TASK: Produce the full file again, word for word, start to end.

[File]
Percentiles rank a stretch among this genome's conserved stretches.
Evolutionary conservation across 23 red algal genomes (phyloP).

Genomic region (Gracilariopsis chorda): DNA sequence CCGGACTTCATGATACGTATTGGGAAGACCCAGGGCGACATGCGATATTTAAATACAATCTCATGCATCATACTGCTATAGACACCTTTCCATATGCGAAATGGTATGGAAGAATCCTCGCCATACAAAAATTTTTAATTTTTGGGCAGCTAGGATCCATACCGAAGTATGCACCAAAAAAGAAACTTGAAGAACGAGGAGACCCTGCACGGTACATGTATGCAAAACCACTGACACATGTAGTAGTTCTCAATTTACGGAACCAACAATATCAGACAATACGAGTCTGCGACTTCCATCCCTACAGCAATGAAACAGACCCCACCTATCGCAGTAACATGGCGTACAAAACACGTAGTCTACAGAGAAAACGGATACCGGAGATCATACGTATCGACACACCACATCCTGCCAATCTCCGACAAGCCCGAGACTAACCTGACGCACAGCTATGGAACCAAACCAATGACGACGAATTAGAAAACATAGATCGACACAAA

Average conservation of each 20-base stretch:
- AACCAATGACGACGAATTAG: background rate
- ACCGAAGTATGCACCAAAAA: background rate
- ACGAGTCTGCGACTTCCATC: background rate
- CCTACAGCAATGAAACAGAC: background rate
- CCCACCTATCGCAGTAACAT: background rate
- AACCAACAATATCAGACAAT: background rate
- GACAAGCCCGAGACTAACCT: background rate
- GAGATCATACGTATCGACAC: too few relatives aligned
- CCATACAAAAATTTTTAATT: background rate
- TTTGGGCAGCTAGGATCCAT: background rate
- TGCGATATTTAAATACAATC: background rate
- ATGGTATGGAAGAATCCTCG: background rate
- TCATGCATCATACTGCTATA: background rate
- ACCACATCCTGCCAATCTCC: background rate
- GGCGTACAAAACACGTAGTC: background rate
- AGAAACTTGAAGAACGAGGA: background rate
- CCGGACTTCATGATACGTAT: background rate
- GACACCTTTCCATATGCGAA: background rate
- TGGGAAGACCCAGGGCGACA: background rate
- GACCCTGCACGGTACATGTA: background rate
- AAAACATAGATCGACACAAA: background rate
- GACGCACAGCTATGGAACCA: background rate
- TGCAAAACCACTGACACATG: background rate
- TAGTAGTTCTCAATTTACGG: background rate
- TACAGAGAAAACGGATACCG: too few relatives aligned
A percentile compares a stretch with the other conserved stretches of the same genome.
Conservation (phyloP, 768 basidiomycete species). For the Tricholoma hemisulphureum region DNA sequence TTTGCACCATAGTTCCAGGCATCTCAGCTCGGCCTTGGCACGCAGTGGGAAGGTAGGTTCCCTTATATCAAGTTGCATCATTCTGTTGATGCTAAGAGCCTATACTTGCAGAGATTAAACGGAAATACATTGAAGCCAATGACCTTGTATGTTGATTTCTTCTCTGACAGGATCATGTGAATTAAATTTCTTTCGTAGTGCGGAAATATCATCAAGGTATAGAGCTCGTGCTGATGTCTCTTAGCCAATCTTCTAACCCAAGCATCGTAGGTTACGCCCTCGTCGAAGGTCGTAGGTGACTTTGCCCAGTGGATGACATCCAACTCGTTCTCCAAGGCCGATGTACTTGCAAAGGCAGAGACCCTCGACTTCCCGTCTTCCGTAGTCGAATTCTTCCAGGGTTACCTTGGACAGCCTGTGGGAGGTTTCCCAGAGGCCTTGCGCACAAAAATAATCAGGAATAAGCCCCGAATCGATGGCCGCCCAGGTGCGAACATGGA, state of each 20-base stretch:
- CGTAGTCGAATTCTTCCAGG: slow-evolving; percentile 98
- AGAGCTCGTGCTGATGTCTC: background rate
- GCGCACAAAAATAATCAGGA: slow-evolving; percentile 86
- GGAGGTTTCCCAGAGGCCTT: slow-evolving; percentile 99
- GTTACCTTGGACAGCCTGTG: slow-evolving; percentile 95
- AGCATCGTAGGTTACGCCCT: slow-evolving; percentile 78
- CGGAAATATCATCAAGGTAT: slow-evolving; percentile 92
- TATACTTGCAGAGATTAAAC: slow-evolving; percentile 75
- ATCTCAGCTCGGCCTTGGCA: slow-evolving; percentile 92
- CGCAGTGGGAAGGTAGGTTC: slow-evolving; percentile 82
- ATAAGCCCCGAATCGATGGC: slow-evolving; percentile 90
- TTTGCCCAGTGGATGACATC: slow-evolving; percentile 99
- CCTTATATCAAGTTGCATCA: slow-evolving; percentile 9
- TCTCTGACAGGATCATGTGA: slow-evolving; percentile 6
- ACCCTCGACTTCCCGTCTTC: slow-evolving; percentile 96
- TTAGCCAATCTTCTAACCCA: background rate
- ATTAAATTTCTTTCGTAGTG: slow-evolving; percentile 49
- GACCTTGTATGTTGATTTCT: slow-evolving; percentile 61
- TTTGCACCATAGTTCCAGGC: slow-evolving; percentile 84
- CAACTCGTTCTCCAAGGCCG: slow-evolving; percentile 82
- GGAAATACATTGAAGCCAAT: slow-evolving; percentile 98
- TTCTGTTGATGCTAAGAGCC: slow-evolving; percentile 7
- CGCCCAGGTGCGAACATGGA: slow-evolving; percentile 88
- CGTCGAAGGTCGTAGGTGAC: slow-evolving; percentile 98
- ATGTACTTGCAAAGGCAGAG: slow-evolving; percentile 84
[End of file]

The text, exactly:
Percentiles rank a stretch among this genome's conserved stretches.
Evolutionary conservation across 23 red algal genomes (phyloP).

Genomic region (Gracilariopsis chorda): DNA sequence CCGGACTTCATGATACGTATTGGGAAGACCCAGGGCGACATGCGATATTTAAATACAATCTCATGCATCATACTGCTATAGACACCTTTCCATATGCGAAATGGTATGGAAGAATCCTCGCCATACAAAAATTTTTAATTTTTGGGCAGCTAGGATCCATACCGAAGTATGCACCAAAAAAGAAACTTGAAGAACGAGGAGACCCTGCACGGTACATGTATGCAAAACCACTGACACATGTAGTAGTTCTCAATTTACGGAACCAACAATATCAGACAATACGAGTCTGCGACTTCCATCCCTACAGCAATGAAACAGACCCCACCTATCGCAGTAACATGGCGTACAAAACACGTAGTCTACAGAGAAAACGGATACCGGAGATCATACGTATCGACACACCACATCCTGCCAATCTCCGACAAGCCCGAGACTAACCTGACGCACAGCTATGGAACCAAACCAATGACGACGAATTAGAAAACATAGATCGACACAAA

Average conservation of each 20-base stretch:
- AACCAATGACGACGAATTAG: background rate
- ACCGAAGTATGCACCAAAAA: background rate
- ACGAGTCTGCGACTTCCATC: background rate
- CCTACAGCAATGAAACAGAC: background rate
- CCCACCTATCGCAGTAACAT: background rate
- AACCAACAATATCAGACAAT: background rate
- GACAAGCCCGAGACTAACCT: background rate
- GAGATCATACGTATCGACAC: too few relatives aligned
- CCATACAAAAATTTTTAATT: background rate
- TTTGGGCAGCTAGGATCCAT: background rate
- TGCGATATTTAAATACAATC: background rate
- ATGGTATGGAAGAATCCTCG: background rate
- TCATGCATCATACTGCTATA: background rate
- ACCACATCCTGCCAATCTCC: background rate
- GGCGTACAAAACACGTAGTC: background rate
- AGAAACTTGAAGAACGAGGA: background rate
- CCGGACTTCATGATACGTAT: background rate
- GACACCTTTCCATATGCGAA: background rate
- TGGGAAGACCCAGGGCGACA: background rate
- GACCCTGCACGGTACATGTA: background rate
- AAAACATAGATCGACACAAA: background rate
- GACGCACAGCTATGGAACCA: background rate
- TGCAAAACCACTGACACATG: background rate
- TAGTAGTTCTCAATTTACGG: background rate
- TACAGAGAAAACGGATACCG: too few relatives aligned
A percentile compares a stretch with the other conserved stretches of the same genome.
Conservation (phyloP, 768 basidiomycete species). For the Tricholoma hemisulphureum region DNA sequence TTTGCACCATAGTTCCAGGCATCTCAGCTCGGCCTTGGCACGCAGTGGGAAGGTAGGTTCCCTTATATCAAGTTGCATCATTCTGTTGATGCTAAGAGCCTATACTTGCAGAGATTAAACGGAAATACATTGAAGCCAATGACCTTGTATGTTGATTTCTTCTCTGACAGGATCATGTGAATTAAATTTCTTTCGTAGTGCGGAAATATCATCAAGGTATAGAGCTCGTGCTGATGTCTCTTAGCCAATCTTCTAACCCAAGCATCGTAGGTTACGCCCTCGTCGAAGGTCGTAGGTGACTTTGCCCAGTGGATGACATCCAACTCGTTCTCCAAGGCCGATGTACTTGCAAAGGCAGAGACCCTCGACTTCCCGTCTTCCGTAGTCGAATTCTTCCAGGGTTACCTTGGACAGCCTGTGGGAGGTTTCCCAGAGGCCTTGCGCACAAAAATAATCAGGAATAAGCCCCGAATCGATGGCCGCCCAGGTGCGAACATGGA, state of each 20-base stretch:
- CGTAGTCGAATTCTTCCAGG: slow-evolving; percentile 98
- AGAGCTCGTGCTGATGTCTC: background rate
- GCGCACAAAAATAATCAGGA: slow-evolving; percentile 86
- GGAGGTTTCCCAGAGGCCTT: slow-evolving; percentile 99
- GTTACCTTGGACAGCCTGTG: slow-evolving; percentile 95
- AGCATCGTAGGTTACGCCCT: slow-evolving; percentile 78
- CGGAAATATCATCAAGGTAT: slow-evolving; percentile 92
- TATACTTGCAGAGATTAAAC: slow-evolving; percentile 75
- ATCTCAGCTCGGCCTTGGCA: slow-evolving; percentile 92
- CGCAGTGGGAAGGTAGGTTC: slow-evolving; percentile 82
- ATAAGCCCCGAATCGATGGC: slow-evolving; percentile 90
- TTTGCCCAGTGGATGACATC: slow-evolving; percentile 99
- CCTTATATCAAGTTGCATCA: slow-evolving; percentile 9
- TCTCTGACAGGATCATGTGA: slow-evolving; percentile 6
- ACCCTCGACTTCCCGTCTTC: slow-evolving; percentile 96
- TTAGCCAATCTTCTAACCCA: background rate
- ATTAAATTTCTTTCGTAGTG: slow-evolving; percentile 49
- GACCTTGTATGTTGATTTCT: slow-evolving; percentile 61
- TTTGCACCATAGTTCCAGGC: slow-evolving; percentile 84
- CAACTCGTTCTCCAAGGCCG: slow-evolving; percentile 82
- GGAAATACATTGAAGCCAAT: slow-evolving; percentile 98
- TTCTGTTGATGCTAAGAGCC: slow-evolving; percentile 7
- CGCCCAGGTGCGAACATGGA: slow-evolving; percentile 88
- CGTCGAAGGTCGTAGGTGAC: slow-evolving; percentile 98
- ATGTACTTGCAAAGGCAGAG: slow-evolving; percentile 84